I wanted to make this week of remembrance special for my children again this year. I'm really not interested in combining this most sacred, holy, reflective time with bunnies, eggs, and candy. I don't really see how the two even relate? I do like to do baby animals, eggs, and candy for celebrating SPRING....but Easter? No. So for the last couple weeks, I've been looking for some great hands-on activities that my children can do together that really pictures what this week is all about. I found some beautiful ideas here.

Then I went over to one of my favorite blogs, Holy Experience, and found lots of great ideas.
Here are a couple things I found that we incorporated into our teaching times:

1. We made candy crosses. "Be not conformed to this world, but be transformed by the renewing of your mind." Romans 12:2. Are you learning how to be conformed to the image of Christ? Here are some pictures of our family's version:

This year I used Katie's recipe and made sugar-free chocolate candy using xylitol.  The recipe here. 

2. We've done these in the past.  Fun project with  magazine pages to make some butterflies.. Talk about new life found in Christ....and the life cycle of butterflies.  The tutorial for making the butterflies can be found here.

3. I LOVE this idea about an Easter Lenten Garden. You must read this tutorial about how to construct one.
I have not yet been able to make one of there, but am so hoping to next year!! Read about it here.

4. Oh my!! The "Family Box of Repentance". Another lovely, profound idea that we've incorporated in the past. See how the Lord speaks to a heart full of pride!! Go see it here.

5.  This week we talked about Jesus, as the Lamb of God, who took away the sin of the world.
We did have a little trouble with our lamb cake.....

........but it was pretty easy to fix.

Wednesday, April 4, 2012

Women's Wellness Wednesday: Phytoestrogens

It has been awhile since I've posted about some of the things I've experienced in this journey with adenomyosis.
What a journey it has been!
But I'm so pleased to report that things have improved so much for me that I'm excited and feel burdened to share what I've learned with other women who may be experiencing the same symptoms I was!!
You can read here about this condition and what led me to discovering this is what I have.
Once I learned what it was that causing such a problem, I began researching how to treat it.
The first thing I learned about was something called xenoestrogens.
But once I got THAT thing figured out, I learned about something else in our environment that I needed to be aware of:  PHYTOESTROGENS!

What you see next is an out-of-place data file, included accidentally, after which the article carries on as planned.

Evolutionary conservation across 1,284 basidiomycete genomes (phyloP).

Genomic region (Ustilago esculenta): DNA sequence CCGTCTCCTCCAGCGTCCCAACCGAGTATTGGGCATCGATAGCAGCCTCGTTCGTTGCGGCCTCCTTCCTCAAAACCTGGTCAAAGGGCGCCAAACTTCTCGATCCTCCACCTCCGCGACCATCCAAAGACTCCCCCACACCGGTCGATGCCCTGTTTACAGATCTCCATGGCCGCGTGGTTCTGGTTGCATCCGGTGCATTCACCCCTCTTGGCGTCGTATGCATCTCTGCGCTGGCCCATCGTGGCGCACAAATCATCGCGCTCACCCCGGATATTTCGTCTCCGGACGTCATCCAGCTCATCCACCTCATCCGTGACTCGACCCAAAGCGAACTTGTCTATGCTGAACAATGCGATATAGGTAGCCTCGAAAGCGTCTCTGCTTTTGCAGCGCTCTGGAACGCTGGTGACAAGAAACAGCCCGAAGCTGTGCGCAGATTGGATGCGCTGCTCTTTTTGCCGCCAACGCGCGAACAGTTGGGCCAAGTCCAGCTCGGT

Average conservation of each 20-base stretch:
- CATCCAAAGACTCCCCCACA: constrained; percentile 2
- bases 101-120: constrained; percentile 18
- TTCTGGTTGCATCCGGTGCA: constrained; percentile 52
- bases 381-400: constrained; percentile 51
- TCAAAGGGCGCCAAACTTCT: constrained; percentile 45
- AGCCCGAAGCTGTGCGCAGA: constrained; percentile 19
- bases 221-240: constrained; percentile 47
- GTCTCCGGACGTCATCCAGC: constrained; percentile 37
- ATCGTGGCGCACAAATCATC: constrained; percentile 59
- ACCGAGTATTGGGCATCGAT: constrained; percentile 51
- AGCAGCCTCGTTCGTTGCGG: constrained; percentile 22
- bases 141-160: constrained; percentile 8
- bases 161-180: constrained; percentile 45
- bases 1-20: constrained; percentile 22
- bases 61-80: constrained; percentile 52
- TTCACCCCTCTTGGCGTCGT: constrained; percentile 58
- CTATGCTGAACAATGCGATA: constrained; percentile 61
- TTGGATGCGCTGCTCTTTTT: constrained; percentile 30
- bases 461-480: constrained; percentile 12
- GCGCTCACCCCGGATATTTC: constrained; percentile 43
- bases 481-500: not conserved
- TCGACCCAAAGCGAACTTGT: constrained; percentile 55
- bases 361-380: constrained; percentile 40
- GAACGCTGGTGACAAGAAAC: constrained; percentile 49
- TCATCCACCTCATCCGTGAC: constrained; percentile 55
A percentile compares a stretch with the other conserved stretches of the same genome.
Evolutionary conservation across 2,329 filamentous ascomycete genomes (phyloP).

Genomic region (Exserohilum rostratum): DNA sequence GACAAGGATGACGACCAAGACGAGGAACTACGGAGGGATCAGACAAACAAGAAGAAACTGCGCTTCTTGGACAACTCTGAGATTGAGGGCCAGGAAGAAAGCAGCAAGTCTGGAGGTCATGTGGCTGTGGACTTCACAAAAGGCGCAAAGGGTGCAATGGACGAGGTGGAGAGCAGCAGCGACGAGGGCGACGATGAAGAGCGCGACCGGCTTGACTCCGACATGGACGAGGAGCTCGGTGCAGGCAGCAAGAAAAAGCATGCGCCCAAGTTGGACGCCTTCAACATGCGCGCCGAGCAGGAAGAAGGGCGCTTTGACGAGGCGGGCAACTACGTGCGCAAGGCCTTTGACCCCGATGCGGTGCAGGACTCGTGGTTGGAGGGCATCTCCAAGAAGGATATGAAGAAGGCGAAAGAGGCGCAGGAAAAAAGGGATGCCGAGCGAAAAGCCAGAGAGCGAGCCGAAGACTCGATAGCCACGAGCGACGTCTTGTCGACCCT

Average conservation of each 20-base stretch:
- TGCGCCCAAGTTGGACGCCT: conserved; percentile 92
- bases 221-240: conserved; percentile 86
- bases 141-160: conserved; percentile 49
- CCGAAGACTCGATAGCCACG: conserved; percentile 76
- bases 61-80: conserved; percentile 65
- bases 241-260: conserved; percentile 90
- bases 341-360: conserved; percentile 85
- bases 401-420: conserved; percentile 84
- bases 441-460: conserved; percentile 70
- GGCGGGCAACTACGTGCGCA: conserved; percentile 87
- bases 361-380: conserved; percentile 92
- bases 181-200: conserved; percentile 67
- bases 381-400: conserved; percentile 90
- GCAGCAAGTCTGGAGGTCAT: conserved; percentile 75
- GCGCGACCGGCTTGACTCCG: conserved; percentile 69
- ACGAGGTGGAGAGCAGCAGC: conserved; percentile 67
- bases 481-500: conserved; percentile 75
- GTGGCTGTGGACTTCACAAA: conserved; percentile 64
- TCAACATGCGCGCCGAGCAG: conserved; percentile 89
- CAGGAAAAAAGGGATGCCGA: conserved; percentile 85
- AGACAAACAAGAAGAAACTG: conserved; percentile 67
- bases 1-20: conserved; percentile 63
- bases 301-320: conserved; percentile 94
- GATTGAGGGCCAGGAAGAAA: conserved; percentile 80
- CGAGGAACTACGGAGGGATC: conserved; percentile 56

Not only do those of us with estrogen dominance issues need to be aware of the estrogen mimicers in our environments (xenoestrogens), but also of those in plants we may be ingesting as well.  Hence the term, "phyto" estrogens.

Of course, the most notorious is soy.
Soy has long been known to have estrogen-like chemicals in it.
We try to be careful that our children are not getting extra hormones in animal products these days,
but are we aware that we can be replacing that when we give them an alternative like soymilk?
What about tofu or those things with soybean oil in it?

I've also been careful with the essential oils of lavendar and tea tree oil as well.
These are also known to be estrogen mimicers!!

And I hate to break it to ya.......I was mad about this does COFFEE!!
Just so you know.
For a list of specific phytoestrogens that I've been avoiding, check here.
To be fair though, it's always good to have other opinions, and I appreciate the information found here.
Either way, this is another way that I've been trying to be aware of what I'm putting in this one body that I've been given!!

Monday, April 2, 2012

Monday Funday: Celebrate Spring!!! Party

In a previous post, I mentioned that this year I wanted to do something concrete for my children to help make the separation in their minds between chocolate candy, jelly beans, and egg hunts, and the exhibition of Christ's power by His glorious resurrection from the grave!!
I don't want them to confuse the "Easter Bunny" with the what the real celebration is about!!
But I love all things spring!
I think fluffy bunnies and chicks and chocolate eggs are so much fun!!
I love that butterflies are so symbolic in the new life we have in Jesus Christ.......

"....old things are passed away, behold all things are become new...."

We see that principle as well in all the trees and flowers that are blooming so beautifully all around us!
So this is what we came up with:   

  Celebrate Spring!!

Little helpers making our "Bird Nest" treats.

Goldfish treat bags

Shaped pb and j sandwiches

Treat buckets

Ready for an egg hunt?

Little "bug" crafts

"Bunny bowling!"

We so enjoyed being outside in such lovely weather celebrating in "all His glory!"

"The whole earth is full of His glory..."
Isaiah 6:3